How much more does it cost the public to build infrastructure and provide services for sprawling development compared to more compact neighborhoods? A lot more, according to this handy summary from the Canadian environmental think tank Sustainable Prosperity.
To create this graphic, the organization synthesized a study by the Halifax Regional Municipality [PDF] in Nova Scotia, and the research is worth a closer look.
Halifax found the cost of administering services varied directly in proportion to how far apart homes were spaced. On the rural end, each house sat on a 2.5 acre lot. On the very urban end, there were 92 people dwelling on each acre. Between those two extremes were several development patterns of varying density.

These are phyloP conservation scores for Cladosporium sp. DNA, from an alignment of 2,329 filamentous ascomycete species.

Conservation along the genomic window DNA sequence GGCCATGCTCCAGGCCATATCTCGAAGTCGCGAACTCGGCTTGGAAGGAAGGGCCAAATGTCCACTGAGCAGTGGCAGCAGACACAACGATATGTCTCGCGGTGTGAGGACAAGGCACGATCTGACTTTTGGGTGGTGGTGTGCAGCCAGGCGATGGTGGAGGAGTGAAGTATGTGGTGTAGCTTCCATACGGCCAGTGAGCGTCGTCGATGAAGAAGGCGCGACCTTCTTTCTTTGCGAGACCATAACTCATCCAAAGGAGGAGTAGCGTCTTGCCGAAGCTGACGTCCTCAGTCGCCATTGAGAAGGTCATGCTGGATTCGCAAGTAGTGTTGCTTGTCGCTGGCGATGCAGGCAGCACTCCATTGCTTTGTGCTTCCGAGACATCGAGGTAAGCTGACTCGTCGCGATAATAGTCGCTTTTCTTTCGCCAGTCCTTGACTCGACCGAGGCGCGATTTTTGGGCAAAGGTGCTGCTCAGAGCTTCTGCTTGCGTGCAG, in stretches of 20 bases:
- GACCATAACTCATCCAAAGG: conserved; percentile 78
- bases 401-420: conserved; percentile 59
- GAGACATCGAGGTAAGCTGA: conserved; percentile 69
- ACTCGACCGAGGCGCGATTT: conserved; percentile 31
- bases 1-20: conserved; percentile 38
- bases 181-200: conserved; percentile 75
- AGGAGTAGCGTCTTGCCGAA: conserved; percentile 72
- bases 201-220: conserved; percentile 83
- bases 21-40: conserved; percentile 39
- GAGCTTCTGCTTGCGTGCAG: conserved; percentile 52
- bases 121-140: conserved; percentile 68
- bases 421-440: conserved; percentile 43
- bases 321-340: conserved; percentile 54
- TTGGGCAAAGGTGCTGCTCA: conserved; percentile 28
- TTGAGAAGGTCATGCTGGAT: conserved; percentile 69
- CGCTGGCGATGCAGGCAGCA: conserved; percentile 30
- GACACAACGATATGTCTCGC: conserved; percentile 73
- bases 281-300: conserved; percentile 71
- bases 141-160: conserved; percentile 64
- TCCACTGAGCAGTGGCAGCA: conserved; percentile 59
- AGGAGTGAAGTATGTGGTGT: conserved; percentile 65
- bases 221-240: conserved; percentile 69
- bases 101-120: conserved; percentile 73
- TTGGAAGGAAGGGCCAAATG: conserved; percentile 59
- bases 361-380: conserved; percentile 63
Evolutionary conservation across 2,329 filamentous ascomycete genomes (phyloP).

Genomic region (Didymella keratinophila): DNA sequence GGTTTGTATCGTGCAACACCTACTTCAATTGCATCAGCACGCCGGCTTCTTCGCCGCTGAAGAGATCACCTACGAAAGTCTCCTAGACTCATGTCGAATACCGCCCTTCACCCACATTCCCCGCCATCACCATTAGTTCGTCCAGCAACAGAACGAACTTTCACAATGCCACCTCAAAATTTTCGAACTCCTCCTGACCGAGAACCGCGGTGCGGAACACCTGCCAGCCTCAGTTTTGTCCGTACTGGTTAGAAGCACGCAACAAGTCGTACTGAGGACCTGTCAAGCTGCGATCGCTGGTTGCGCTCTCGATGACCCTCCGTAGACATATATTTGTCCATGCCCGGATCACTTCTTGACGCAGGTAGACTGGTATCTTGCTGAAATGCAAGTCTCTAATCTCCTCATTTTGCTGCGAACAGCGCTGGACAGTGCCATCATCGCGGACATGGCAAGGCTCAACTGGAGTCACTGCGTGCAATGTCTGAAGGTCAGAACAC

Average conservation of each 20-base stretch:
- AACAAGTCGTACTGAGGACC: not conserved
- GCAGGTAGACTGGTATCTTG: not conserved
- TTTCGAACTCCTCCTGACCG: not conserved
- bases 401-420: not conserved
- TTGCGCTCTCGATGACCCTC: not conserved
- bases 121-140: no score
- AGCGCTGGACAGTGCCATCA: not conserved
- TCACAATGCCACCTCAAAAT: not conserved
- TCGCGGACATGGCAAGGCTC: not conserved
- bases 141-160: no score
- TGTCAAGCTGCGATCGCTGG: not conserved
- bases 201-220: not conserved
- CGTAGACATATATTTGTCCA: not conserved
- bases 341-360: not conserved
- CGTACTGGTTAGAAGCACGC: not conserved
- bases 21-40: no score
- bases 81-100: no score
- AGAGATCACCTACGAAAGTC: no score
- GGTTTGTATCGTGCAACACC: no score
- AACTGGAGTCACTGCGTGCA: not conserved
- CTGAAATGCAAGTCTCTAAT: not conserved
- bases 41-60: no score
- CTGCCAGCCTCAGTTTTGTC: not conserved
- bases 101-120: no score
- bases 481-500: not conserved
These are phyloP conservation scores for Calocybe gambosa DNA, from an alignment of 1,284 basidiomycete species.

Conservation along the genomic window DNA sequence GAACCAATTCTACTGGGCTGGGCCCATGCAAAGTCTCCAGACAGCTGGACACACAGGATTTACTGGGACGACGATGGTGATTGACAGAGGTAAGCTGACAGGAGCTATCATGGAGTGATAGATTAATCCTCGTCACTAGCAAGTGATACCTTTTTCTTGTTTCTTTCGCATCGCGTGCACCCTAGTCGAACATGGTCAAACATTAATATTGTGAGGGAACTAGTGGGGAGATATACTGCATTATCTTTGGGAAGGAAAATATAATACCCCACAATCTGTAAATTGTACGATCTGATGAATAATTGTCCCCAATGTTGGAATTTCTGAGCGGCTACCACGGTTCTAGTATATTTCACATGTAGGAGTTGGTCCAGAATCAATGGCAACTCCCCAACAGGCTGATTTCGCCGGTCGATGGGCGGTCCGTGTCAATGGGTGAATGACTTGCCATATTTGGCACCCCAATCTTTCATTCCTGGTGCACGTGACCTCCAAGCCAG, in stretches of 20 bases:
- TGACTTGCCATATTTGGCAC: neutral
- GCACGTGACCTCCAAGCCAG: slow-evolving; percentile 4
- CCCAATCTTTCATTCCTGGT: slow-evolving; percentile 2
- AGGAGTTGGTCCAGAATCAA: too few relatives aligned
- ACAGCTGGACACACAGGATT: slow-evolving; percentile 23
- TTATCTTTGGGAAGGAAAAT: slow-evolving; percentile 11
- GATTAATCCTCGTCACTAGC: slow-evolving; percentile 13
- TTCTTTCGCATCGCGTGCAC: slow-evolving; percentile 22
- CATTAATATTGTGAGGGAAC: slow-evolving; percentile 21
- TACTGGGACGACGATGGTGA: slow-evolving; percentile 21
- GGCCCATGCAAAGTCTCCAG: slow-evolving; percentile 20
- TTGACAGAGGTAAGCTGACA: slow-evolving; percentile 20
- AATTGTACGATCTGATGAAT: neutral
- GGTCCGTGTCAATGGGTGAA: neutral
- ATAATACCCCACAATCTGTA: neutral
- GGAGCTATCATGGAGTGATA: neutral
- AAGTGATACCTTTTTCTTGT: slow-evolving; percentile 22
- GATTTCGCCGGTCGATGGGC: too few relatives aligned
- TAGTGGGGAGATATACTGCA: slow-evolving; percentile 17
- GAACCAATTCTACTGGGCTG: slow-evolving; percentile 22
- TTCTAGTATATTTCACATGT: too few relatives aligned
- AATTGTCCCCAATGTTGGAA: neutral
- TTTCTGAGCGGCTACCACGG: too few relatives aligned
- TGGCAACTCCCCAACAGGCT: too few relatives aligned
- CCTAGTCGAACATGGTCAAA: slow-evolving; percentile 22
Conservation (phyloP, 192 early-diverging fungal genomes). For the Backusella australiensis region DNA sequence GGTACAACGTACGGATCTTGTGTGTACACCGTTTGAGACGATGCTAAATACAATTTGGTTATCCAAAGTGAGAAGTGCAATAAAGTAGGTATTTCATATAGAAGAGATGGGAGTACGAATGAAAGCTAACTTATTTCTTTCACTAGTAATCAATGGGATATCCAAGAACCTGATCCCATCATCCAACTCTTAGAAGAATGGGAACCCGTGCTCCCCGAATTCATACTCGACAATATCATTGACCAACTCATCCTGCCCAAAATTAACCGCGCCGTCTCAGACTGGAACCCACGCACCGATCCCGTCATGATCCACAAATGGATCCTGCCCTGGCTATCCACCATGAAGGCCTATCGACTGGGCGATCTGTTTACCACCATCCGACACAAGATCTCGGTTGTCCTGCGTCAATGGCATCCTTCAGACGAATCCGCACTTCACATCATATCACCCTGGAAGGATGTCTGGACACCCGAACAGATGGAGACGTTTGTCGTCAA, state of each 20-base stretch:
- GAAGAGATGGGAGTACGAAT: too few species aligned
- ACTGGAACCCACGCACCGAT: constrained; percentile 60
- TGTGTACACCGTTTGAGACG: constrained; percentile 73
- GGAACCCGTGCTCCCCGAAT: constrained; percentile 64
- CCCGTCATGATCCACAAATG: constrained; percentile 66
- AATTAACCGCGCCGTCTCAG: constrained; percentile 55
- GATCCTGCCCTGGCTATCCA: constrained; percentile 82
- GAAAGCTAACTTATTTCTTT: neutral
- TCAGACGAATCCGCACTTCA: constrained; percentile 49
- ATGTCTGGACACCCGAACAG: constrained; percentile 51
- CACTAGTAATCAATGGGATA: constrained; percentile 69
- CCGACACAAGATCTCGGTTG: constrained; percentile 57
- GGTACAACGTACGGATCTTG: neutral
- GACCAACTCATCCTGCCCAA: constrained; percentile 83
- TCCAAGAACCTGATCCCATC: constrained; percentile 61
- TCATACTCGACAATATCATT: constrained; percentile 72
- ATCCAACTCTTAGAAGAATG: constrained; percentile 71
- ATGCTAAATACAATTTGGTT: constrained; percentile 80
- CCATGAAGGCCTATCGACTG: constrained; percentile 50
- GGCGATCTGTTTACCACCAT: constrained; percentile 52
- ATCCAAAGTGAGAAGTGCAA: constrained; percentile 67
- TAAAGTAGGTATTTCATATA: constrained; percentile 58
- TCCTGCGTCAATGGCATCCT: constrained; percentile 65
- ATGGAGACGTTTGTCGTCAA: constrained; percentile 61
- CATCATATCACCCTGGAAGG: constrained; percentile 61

Researchers evaluated how much of a given type of infrastructure — like roads or water mains — is needed for each type of development, then calculated the associated capital and maintenance costs per capita. They also determined how factors like travel distances and population density affected the cost of services like fire fighting.
The chart below goes into more detail (all costs are in Canadian dollars). The most sprawling areas impose three times the annual cost per household as the most compact areas. For hard infrastructure like water, sewers, and roads, the high cost of sprawl is even more stark — “ten times the cost of other patterns” over the lifecycle of the investment, according to the authors.